Rally driver Hayden Paddon has had a change of heart and isn't giving up on a return to the World Rally Championship - even if its in several years time.
Last month Paddon conceded the cancellation of the Australian leg of the WRC at Coffs Harbour because of the New South Wales bushfires meant his bid to push his case for a fulltime contract with Ford in 2020 was dashed.
But a month on he's now talking about building his own New Zealand-based team which he hopes could compete in the WRC by 2025.
He's also trying to organise a deal to compete in a WRC car in the Rally of New Zealand which will next year be part of the WRC championship.
"This is not the end," said Paddon.
"It's more of a rain check, but we have to be realistic. With only eight drivers' seats in the WRC and having spent the year on the outside, there are limited opportunities at present. So it's time to take a fresh approach to it all and focus on the building blocks of our own New Zealand team which I'm enjoying more than ever," he said.
"Rally New Zealand is also a priority for 2020 and we will do everything we can to try and make it happen. Competing on roads I know well would give us a good leg-up compared to other competitors and I hope we have a chance to exploit that and fulfil a lifetime goal of trying to win Rally New Zealand."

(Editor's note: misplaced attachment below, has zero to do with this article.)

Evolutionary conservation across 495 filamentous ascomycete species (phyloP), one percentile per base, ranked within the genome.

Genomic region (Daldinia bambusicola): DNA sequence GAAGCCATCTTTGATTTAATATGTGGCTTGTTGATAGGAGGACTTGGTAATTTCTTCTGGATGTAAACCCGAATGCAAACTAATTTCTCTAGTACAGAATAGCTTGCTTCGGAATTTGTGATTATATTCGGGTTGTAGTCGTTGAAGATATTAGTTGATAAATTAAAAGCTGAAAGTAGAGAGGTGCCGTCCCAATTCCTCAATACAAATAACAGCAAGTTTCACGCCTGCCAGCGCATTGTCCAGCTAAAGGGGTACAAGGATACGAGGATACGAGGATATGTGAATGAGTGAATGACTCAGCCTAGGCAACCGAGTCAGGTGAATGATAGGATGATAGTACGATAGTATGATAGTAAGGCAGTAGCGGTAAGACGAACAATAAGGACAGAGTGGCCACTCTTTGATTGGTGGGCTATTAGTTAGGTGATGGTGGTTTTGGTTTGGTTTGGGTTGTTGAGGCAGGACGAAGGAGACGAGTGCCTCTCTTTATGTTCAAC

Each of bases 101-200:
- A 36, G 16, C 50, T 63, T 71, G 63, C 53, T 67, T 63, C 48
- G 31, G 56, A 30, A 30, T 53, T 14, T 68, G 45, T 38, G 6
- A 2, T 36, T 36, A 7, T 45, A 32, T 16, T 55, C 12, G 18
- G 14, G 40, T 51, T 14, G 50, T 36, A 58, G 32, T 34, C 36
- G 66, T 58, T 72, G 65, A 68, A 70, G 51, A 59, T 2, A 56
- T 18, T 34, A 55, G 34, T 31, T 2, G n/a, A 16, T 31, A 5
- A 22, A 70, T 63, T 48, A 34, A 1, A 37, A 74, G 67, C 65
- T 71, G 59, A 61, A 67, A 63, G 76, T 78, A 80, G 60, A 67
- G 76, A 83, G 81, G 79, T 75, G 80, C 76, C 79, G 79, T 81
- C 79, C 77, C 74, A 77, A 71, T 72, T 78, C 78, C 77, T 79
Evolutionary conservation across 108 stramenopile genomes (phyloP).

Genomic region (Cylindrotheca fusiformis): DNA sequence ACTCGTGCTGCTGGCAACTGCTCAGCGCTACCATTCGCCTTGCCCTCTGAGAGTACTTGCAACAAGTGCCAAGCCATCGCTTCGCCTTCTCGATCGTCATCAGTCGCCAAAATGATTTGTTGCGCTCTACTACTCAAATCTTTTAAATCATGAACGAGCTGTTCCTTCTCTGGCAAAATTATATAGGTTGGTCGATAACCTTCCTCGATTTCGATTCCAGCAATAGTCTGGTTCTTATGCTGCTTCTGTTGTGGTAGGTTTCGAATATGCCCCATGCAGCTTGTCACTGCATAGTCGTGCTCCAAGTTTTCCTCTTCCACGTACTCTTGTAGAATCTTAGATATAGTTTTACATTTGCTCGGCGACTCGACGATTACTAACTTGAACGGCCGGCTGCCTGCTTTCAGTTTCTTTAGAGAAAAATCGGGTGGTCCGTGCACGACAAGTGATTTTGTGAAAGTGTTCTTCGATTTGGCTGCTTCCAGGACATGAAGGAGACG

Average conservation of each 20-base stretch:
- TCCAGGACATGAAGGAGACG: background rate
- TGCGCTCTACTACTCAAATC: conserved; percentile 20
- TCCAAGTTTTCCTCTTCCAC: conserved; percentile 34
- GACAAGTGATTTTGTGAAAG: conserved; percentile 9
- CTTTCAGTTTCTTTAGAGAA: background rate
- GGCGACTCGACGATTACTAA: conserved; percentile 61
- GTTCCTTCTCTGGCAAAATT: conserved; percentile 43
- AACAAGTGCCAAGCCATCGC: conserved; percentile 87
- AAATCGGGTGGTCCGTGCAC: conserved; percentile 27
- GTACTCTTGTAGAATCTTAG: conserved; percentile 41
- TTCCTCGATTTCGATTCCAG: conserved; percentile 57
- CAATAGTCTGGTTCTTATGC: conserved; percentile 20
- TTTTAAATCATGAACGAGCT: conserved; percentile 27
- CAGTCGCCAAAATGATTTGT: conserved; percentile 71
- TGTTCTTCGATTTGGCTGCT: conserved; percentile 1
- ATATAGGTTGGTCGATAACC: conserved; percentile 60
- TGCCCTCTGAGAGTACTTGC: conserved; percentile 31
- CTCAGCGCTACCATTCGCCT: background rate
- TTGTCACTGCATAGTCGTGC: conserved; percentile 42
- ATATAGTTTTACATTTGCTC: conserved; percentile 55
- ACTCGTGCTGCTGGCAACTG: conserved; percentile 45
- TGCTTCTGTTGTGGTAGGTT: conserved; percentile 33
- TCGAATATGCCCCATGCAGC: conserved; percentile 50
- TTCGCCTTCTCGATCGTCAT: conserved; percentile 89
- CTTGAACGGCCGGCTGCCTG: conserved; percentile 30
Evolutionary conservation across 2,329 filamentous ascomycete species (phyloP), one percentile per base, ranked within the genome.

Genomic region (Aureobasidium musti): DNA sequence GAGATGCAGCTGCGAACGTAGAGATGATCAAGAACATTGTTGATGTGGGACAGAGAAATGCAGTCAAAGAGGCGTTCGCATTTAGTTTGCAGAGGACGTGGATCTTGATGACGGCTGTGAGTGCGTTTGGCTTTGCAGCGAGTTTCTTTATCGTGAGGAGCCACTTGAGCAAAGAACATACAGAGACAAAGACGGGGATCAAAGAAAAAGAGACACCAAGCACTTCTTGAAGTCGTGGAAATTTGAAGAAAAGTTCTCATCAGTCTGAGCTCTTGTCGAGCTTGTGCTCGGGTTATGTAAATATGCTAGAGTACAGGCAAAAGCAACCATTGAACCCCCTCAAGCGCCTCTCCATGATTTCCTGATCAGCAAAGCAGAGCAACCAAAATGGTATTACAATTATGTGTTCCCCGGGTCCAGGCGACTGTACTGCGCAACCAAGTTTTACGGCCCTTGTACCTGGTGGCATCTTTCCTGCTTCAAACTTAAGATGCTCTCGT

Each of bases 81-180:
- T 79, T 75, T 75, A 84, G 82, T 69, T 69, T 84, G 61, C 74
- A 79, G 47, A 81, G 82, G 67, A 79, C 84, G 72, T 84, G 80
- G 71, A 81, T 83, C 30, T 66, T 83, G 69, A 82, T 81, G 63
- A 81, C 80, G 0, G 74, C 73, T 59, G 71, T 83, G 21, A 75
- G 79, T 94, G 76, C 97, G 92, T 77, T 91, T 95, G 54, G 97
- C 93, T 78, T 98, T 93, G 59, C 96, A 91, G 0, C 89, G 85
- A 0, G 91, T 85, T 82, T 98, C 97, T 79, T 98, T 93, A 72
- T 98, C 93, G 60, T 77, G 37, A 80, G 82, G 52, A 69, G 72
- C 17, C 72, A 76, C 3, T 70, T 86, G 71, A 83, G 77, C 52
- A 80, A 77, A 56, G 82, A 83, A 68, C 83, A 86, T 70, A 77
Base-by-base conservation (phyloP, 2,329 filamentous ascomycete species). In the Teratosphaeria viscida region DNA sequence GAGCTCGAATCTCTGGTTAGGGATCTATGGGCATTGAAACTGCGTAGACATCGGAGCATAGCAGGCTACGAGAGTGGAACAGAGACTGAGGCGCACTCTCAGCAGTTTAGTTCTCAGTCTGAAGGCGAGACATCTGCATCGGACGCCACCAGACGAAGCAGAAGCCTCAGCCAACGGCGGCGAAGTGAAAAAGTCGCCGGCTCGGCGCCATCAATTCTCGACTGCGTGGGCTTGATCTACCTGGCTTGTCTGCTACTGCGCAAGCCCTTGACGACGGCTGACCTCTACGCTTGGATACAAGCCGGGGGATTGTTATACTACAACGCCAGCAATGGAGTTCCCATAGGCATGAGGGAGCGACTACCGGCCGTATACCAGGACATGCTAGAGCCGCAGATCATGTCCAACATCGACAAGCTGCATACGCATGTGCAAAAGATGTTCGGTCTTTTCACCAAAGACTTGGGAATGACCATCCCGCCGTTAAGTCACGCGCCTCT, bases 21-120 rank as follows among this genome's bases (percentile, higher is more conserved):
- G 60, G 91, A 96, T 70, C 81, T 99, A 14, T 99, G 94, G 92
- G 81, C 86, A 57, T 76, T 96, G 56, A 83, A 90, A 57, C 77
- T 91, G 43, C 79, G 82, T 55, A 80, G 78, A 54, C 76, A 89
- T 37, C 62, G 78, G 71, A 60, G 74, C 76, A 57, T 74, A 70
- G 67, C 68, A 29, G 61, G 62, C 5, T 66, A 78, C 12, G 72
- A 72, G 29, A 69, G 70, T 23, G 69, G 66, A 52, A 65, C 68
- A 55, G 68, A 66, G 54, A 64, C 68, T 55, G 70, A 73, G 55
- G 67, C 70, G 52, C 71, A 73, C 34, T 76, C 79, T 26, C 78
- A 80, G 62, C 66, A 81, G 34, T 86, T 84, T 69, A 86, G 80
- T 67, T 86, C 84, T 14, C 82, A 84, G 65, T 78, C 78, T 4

Paddon and his Paddon Rallysport Group team are now developing one of the first 100 per cent electric-powered Hyundai rally cars.
"We have already put the building blocks in place with our own New Zealand team and are working hard to develop relevant technology that will come into its own at the pinnacle of the sport in the coming years," he said.
"The automotive industry and motorsports are changing quickly and we are presently trying to be proactive rather than reactive.
"Our goal is to take a 100 per cent Kiwi team to international competition within five years."
Paddon's successes in world rallying mark him as the Southern Hemisphere's most successful rally driver and one of the most successful non-European WRC drivers.
From his 80 WRC starts, he scored one WRC win, eight podium finishes, and 38 special stage wins with long-time co-driver John Kennard and, for the last 18 months, British co-driver Seb Marshall.